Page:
Being a product manager in a data startup offers some interesting challenges. As more and more PMs work for data startups understanding these challenges will help PMs survive the strange world of data.
There are two challenges that product managers in data startups face:
- Translating customer problems into analysis
- Presentation of data to customers
Translation to Analysis
Within a data startup the challenge is not turning customer problems into functionality but customer problems into analysis. As many (most?) Product Managers will not come from a data science background this will require the PM to express the customer problem to the data scientists. The problem will be reining in the data scientist from descending into the beauty of maths and ignoring the problem that needs to be solved. You thought keeping developers focused was difficult, wait until you try and keep data scientists focused on the problem.
I’ve found that the following techniques help:
- Learn enough of the maths to pass the idiot test and at least understand the language being spoken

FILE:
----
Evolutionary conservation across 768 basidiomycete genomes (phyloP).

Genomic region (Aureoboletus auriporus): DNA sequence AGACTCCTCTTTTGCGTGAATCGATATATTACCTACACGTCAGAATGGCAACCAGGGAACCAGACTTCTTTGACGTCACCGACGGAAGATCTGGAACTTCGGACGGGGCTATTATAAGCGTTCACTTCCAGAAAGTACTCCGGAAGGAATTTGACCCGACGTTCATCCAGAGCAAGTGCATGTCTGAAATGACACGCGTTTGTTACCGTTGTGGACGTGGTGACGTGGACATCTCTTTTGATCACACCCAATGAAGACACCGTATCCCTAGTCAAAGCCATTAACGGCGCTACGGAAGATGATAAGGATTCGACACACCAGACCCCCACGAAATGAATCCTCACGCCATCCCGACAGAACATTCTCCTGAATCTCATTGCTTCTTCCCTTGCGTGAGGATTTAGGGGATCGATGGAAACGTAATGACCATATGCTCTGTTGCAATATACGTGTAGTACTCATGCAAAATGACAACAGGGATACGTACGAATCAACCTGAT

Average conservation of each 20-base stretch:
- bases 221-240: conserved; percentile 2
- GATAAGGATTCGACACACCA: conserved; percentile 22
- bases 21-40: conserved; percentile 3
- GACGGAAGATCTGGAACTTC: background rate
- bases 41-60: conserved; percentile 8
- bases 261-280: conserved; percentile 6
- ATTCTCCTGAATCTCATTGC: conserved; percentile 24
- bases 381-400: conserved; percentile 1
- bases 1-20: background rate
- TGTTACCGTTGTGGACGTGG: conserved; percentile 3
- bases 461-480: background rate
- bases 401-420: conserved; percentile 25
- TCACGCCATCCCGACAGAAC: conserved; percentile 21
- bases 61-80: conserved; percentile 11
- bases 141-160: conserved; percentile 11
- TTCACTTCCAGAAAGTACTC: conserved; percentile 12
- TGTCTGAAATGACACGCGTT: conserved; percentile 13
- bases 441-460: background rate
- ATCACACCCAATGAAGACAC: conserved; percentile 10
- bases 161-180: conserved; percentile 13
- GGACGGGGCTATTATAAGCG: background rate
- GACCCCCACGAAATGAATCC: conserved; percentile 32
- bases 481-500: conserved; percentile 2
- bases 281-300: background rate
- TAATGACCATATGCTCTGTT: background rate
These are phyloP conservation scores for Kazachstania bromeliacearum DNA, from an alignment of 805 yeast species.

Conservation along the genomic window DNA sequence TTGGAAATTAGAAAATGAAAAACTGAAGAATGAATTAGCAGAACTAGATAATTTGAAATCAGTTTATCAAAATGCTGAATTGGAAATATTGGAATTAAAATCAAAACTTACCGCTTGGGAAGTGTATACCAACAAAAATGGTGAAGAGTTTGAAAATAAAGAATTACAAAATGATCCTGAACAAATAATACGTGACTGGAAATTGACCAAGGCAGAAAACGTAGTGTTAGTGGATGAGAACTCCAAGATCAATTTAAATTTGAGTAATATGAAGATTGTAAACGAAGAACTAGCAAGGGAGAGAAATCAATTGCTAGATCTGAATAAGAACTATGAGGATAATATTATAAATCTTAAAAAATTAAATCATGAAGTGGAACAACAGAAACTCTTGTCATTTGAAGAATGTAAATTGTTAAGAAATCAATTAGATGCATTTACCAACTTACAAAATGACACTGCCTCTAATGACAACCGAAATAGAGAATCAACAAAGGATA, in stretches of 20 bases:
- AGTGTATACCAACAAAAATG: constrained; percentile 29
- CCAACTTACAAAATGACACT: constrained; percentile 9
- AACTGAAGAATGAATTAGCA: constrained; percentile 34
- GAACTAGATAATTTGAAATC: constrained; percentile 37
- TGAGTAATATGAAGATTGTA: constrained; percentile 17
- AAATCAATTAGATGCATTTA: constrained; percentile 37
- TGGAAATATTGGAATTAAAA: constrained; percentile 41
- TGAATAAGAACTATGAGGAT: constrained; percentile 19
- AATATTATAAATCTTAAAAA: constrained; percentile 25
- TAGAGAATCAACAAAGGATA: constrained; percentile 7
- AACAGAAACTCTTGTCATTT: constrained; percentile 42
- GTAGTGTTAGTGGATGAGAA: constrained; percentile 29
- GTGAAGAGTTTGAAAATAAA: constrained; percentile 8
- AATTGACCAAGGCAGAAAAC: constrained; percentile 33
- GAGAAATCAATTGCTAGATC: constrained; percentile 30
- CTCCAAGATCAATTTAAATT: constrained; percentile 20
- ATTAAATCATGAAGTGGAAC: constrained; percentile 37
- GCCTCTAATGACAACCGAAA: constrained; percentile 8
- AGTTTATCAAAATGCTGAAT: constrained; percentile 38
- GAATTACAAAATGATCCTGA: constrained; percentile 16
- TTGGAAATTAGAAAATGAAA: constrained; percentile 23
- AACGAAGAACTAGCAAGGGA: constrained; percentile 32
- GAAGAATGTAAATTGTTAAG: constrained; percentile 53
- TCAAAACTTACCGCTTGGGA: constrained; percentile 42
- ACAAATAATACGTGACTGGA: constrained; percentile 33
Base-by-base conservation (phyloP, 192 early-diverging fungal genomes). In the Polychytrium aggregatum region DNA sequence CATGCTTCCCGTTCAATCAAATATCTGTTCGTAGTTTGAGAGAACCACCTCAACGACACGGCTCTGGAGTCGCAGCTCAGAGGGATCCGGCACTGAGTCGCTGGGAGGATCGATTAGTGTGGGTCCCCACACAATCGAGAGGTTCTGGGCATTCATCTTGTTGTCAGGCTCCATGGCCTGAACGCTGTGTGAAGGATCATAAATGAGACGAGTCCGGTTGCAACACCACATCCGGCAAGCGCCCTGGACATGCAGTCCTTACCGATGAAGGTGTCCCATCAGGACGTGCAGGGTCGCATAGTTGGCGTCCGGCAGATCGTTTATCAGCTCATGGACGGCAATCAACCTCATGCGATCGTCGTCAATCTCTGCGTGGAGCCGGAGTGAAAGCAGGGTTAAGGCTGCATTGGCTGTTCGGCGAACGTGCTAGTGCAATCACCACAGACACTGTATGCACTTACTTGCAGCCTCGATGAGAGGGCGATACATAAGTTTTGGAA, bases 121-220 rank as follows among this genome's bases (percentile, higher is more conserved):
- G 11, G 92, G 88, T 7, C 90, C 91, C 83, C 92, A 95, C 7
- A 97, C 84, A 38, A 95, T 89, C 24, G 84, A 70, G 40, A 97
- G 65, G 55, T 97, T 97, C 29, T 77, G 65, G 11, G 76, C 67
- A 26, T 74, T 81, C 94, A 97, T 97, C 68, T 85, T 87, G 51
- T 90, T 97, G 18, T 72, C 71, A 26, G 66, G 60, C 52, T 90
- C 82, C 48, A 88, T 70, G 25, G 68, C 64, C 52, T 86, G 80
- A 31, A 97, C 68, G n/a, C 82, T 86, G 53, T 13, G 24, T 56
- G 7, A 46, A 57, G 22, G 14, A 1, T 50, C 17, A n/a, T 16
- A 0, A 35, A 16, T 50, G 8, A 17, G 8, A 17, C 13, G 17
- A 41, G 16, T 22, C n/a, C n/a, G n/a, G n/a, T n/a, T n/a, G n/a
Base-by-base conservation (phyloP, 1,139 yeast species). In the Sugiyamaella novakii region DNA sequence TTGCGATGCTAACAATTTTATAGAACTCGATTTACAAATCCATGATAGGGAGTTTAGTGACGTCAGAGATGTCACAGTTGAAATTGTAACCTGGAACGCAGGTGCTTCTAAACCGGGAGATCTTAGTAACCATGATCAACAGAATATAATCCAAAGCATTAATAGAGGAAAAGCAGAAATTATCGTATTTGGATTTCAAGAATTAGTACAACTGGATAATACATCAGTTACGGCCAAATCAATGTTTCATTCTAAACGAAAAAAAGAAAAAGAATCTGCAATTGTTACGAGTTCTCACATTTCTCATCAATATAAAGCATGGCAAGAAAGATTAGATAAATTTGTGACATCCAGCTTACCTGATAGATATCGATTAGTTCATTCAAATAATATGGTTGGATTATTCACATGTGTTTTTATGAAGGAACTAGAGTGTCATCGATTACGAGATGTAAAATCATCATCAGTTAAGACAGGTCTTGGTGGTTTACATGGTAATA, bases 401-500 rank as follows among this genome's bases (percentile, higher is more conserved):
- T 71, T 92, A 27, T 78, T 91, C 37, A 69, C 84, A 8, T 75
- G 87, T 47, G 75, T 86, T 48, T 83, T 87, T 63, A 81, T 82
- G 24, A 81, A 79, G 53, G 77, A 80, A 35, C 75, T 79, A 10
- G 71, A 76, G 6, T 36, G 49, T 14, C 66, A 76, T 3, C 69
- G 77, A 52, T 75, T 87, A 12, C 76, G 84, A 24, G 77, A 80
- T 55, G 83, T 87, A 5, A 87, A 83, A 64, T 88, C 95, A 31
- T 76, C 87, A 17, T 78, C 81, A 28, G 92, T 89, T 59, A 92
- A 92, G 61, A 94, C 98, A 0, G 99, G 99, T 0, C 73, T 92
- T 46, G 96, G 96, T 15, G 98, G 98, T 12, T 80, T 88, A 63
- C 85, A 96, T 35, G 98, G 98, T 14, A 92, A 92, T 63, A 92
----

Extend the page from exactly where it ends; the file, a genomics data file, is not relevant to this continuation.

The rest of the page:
- Encourage the data scientists to explore but also continually re-frame everything they do to the problem
- Have the data scientists articulate the problem they are solving and present it to the broader company
While not perfect, I’ve found that these three steps go a long way towards addressing the problem of keeping data scientists focused on the customer problem and not the delight of the maths.
Presentation of Data
Once you have the results of the analysis, it needs to be presented. Simply showing tables of data doesn’t cut it. You as a Product Manager need to understand intimately the data that is being presented so that you understand the most important characteristics that need to be displayed.
Nor is relying on info-graphics the way to go. The key is to present the data that highlights the most salient facts. Unfortunately, there is no handbook (yet) on the best way to present information that is understandable in large quantities via the web but also information dense (in the Edward Tufte sense).
I have found that an approach of the “rabbit hole” to work quite well. The “rabbit hole” is where you provide a summary bit of information that the user can drill down into to see more detailed information as and when they see fit. Think how Alice falls into the rabbit hole chasing the white rabbit. Figures 1 to 3 show a Rabbit Hole in action.
The hard part is picking the rabbit hole information. This will depend on the audience and also the data in particular what works as summary information that is also intriguing. You want users to explore the data and finding that hook information is often very difficult.
Data startups and Product Management within them brings its own issues. As time goes on we will develop a set of techniques and practices that allow product managers to overcome the challenges of working with data as the product.